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HomeNewsArchivesWHY RICHARDS SKIPPED HEARING IS A PUZZLE

WHY RICHARDS SKIPPED HEARING IS A PUZZLE

Aug. 31, 2002 – Tourism Commissioner Pamela Richards' decision not to appear as expected before a Senate committee to talk about plans to entice cruise ships back to St. Croix struck another witness who did appear at the Friday hearing as illogical.
Hugh Dalton, organizer of the visitor-oriented Harbor Night festivities held in Frederiksted in the last couple of years when cruise ships were in port, said Richards had let him know that she would not show up at the hearing. But he said the meeting was important because it came at a sensitive time in negotiations with the one cruise line still calling regularly at the Frederiksted port.
The Government Operations Committee wanted to know about the Tourism Department's new marketing plan and other initiatives taken by the department since Carnival Cruise Lines and then two other lines removed St. Croix from their itineraries several months ago. The committee members also were expecting an update on the status of an agreement between the department and the Florida-Caribbean Cruise Association.
Calling it a waste of time, the committee chair, Sen. Emmett Hansen II, canceled the meeting 15 minutes after its scheduled start when a letter arrived from Richards saying she would not appear. Hansen then sent a message to committee members and other witnesses who had not yet left St. Thomas to fly to St. Croix for the session, telling them to forget it.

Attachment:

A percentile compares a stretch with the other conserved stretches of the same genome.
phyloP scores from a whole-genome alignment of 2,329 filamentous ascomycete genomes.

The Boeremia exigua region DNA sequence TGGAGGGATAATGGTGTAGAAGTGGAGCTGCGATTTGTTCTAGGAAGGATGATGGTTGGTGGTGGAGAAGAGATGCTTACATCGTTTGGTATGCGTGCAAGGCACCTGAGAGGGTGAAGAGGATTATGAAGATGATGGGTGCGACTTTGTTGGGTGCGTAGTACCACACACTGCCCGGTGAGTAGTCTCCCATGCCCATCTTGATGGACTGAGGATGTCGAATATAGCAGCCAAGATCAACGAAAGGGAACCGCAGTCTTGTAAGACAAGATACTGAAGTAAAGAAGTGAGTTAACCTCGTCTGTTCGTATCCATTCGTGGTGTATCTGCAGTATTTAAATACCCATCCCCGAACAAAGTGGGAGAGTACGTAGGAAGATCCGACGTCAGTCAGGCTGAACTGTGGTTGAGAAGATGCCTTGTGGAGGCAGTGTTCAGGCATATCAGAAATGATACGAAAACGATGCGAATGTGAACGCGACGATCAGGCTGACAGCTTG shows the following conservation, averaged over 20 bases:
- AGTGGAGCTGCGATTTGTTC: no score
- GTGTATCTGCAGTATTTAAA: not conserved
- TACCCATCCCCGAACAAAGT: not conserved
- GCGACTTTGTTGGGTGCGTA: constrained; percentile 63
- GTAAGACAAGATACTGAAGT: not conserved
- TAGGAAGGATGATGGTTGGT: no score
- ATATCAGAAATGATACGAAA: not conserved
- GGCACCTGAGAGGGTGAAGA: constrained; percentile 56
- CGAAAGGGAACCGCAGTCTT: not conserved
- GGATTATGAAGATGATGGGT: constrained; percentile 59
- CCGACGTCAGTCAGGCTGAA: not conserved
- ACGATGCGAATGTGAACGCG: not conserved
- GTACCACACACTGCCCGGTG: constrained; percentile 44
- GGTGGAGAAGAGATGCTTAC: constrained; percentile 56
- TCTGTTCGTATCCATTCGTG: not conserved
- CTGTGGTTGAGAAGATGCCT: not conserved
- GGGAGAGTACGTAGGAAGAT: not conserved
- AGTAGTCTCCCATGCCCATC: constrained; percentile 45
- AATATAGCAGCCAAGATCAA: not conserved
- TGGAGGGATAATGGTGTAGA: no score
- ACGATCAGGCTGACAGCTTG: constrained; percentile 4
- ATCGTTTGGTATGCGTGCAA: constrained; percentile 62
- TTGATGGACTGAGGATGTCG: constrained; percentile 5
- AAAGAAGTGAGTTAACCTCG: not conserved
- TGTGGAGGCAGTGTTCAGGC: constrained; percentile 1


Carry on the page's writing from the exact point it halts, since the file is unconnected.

In her letter, Richards also told Hansen she would not comply with the committee's request that she submit in writing the department's plans to address the pullout of the cruise ships.
One scheduled witness who did make it to the Friday morning hearing was Dalton, who said on Saturday that he understood that the hearing was Hansen's "way of monitoring what the cruise lines wanted from us."
"Royal Caribbean is the only cruise line that continues to come to St. Croix, and they are under a lot of pressure by the other cruise lines not to," Dalton said. The cruise line's executives are looking for assurances concerning the safety and security of their crew and passengers, he said. Crime against passengers and crew was cited by Carnival last spring as its reason for canceling the regular calls of two ships.
Also, Dalton said, the cruise executives are looking for improvements in the shore experience visitors have — "even it if was on a Sunday afternoon."
Private sector and government representatives have formed a coalition called St. Croix Alive in an effort to meet some of those demands, Dalton said. He said Richards has been actively working with the group and has some plans on the drawing board. Had she appeared before the Senate committee, he said, "Nothing she could have said would have been news to me."
Attempts to reach Richards for comment were unsuccessful.

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